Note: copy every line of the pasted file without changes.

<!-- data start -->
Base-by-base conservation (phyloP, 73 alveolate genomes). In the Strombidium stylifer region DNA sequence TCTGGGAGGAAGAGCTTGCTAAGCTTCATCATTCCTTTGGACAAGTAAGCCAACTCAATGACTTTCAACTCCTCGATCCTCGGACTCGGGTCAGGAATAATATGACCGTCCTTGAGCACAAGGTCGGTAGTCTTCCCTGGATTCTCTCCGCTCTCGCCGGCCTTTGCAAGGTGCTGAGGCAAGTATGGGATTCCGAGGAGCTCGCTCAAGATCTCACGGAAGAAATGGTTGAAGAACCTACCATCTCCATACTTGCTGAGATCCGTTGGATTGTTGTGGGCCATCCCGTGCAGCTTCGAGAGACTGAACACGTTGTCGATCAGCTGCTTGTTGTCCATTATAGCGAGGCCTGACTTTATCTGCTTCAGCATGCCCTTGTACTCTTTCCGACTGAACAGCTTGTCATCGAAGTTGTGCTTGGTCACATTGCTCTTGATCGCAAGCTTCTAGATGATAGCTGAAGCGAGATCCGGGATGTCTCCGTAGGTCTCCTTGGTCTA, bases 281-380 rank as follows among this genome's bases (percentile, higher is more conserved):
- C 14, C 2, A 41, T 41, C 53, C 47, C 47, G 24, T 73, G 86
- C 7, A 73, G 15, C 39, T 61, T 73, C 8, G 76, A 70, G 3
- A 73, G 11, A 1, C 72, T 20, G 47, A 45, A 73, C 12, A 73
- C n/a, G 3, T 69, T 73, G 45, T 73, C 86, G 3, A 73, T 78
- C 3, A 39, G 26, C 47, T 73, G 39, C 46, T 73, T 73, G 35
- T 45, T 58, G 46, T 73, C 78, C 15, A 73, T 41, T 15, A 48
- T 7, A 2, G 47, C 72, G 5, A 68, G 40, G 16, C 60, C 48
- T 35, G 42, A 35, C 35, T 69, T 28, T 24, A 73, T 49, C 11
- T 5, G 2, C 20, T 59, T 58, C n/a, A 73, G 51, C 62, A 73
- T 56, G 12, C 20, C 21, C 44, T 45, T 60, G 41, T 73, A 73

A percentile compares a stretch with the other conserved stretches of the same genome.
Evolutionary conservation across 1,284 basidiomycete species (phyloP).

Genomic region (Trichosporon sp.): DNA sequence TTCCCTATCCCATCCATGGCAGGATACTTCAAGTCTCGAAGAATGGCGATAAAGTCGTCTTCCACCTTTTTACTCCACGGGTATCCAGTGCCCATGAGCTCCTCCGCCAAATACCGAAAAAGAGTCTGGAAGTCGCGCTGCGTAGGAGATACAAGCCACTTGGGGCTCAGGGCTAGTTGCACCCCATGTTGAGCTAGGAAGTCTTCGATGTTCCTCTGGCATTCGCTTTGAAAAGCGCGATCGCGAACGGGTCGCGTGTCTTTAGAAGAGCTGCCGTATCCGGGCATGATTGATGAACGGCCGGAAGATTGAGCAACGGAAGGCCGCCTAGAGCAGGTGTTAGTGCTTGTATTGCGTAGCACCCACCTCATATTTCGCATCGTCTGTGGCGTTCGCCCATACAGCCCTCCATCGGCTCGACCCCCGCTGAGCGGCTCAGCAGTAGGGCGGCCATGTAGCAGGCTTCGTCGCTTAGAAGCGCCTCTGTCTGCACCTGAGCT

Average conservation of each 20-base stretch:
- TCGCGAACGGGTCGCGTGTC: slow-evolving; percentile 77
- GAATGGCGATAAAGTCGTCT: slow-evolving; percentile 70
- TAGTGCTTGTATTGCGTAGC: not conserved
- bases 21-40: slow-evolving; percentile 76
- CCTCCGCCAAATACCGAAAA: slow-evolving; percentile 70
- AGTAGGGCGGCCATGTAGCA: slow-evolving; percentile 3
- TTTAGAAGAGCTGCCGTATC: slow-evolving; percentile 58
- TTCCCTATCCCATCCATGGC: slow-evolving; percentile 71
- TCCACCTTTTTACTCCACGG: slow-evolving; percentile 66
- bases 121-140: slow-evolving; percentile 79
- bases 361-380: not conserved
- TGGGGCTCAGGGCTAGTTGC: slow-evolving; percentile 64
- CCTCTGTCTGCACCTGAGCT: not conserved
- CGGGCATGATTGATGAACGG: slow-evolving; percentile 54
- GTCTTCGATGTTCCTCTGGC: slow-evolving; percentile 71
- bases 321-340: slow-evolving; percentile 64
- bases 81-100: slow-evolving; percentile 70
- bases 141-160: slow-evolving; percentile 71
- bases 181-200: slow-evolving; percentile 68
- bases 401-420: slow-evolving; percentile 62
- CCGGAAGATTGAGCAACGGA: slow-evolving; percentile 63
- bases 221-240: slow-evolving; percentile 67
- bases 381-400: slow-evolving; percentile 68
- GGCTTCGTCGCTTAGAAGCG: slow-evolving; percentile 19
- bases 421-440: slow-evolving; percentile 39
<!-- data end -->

Base-by-base conservation (phyloP, 73 alveolate genomes). In the Strombidium stylifer region DNA sequence TCTGGGAGGAAGAGCTTGCTAAGCTTCATCATTCCTTTGGACAAGTAAGCCAACTCAATGACTTTCAACTCCTCGATCCTCGGACTCGGGTCAGGAATAATATGACCGTCCTTGAGCACAAGGTCGGTAGTCTTCCCTGGATTCTCTCCGCTCTCGCCGGCCTTTGCAAGGTGCTGAGGCAAGTATGGGATTCCGAGGAGCTCGCTCAAGATCTCACGGAAGAAATGGTTGAAGAACCTACCATCTCCATACTTGCTGAGATCCGTTGGATTGTTGTGGGCCATCCCGTGCAGCTTCGAGAGACTGAACACGTTGTCGATCAGCTGCTTGTTGTCCATTATAGCGAGGCCTGACTTTATCTGCTTCAGCATGCCCTTGTACTCTTTCCGACTGAACAGCTTGTCATCGAAGTTGTGCTTGGTCACATTGCTCTTGATCGCAAGCTTCTAGATGATAGCTGAAGCGAGATCCGGGATGTCTCCGTAGGTCTCCTTGGTCTA, bases 281-380 rank as follows among this genome's bases (percentile, higher is more conserved):
- C 14, C 2, A 41, T 41, C 53, C 47, C 47, G 24, T 73, G 86
- C 7, A 73, G 15, C 39, T 61, T 73, C 8, G 76, A 70, G 3
- A 73, G 11, A 1, C 72, T 20, G 47, A 45, A 73, C 12, A 73
- C n/a, G 3, T 69, T 73, G 45, T 73, C 86, G 3, A 73, T 78
- C 3, A 39, G 26, C 47, T 73, G 39, C 46, T 73, T 73, G 35
- T 45, T 58, G 46, T 73, C 78, C 15, A 73, T 41, T 15, A 48
- T 7, A 2, G 47, C 72, G 5, A 68, G 40, G 16, C 60, C 48
- T 35, G 42, A 35, C 35, T 69, T 28, T 24, A 73, T 49, C 11
- T 5, G 2, C 20, T 59, T 58, C n/a, A 73, G 51, C 62, A 73
- T 56, G 12, C 20, C 21, C 44, T 45, T 60, G 41, T 73, A 73

A percentile compares a stretch with the other conserved stretches of the same genome.
Evolutionary conservation across 1,284 basidiomycete species (phyloP).

Genomic region (Trichosporon sp.): DNA sequence TTCCCTATCCCATCCATGGCAGGATACTTCAAGTCTCGAAGAATGGCGATAAAGTCGTCTTCCACCTTTTTACTCCACGGGTATCCAGTGCCCATGAGCTCCTCCGCCAAATACCGAAAAAGAGTCTGGAAGTCGCGCTGCGTAGGAGATACAAGCCACTTGGGGCTCAGGGCTAGTTGCACCCCATGTTGAGCTAGGAAGTCTTCGATGTTCCTCTGGCATTCGCTTTGAAAAGCGCGATCGCGAACGGGTCGCGTGTCTTTAGAAGAGCTGCCGTATCCGGGCATGATTGATGAACGGCCGGAAGATTGAGCAACGGAAGGCCGCCTAGAGCAGGTGTTAGTGCTTGTATTGCGTAGCACCCACCTCATATTTCGCATCGTCTGTGGCGTTCGCCCATACAGCCCTCCATCGGCTCGACCCCCGCTGAGCGGCTCAGCAGTAGGGCGGCCATGTAGCAGGCTTCGTCGCTTAGAAGCGCCTCTGTCTGCACCTGAGCT

Average conservation of each 20-base stretch:
- TCGCGAACGGGTCGCGTGTC: slow-evolving; percentile 77
- GAATGGCGATAAAGTCGTCT: slow-evolving; percentile 70
- TAGTGCTTGTATTGCGTAGC: not conserved
- bases 21-40: slow-evolving; percentile 76
- CCTCCGCCAAATACCGAAAA: slow-evolving; percentile 70
- AGTAGGGCGGCCATGTAGCA: slow-evolving; percentile 3
- TTTAGAAGAGCTGCCGTATC: slow-evolving; percentile 58
- TTCCCTATCCCATCCATGGC: slow-evolving; percentile 71
- TCCACCTTTTTACTCCACGG: slow-evolving; percentile 66
- bases 121-140: slow-evolving; percentile 79
- bases 361-380: not conserved
- TGGGGCTCAGGGCTAGTTGC: slow-evolving; percentile 64
- CCTCTGTCTGCACCTGAGCT: not conserved
- CGGGCATGATTGATGAACGG: slow-evolving; percentile 54
- GTCTTCGATGTTCCTCTGGC: slow-evolving; percentile 71
- bases 321-340: slow-evolving; percentile 64
- bases 81-100: slow-evolving; percentile 70
- bases 141-160: slow-evolving; percentile 71
- bases 181-200: slow-evolving; percentile 68
- bases 401-420: slow-evolving; percentile 62
- CCGGAAGATTGAGCAACGGA: slow-evolving; percentile 63
- bases 221-240: slow-evolving; percentile 67
- bases 381-400: slow-evolving; percentile 68
- GGCTTCGTCGCTTAGAAGCG: slow-evolving; percentile 19
- bases 421-440: slow-evolving; percentile 39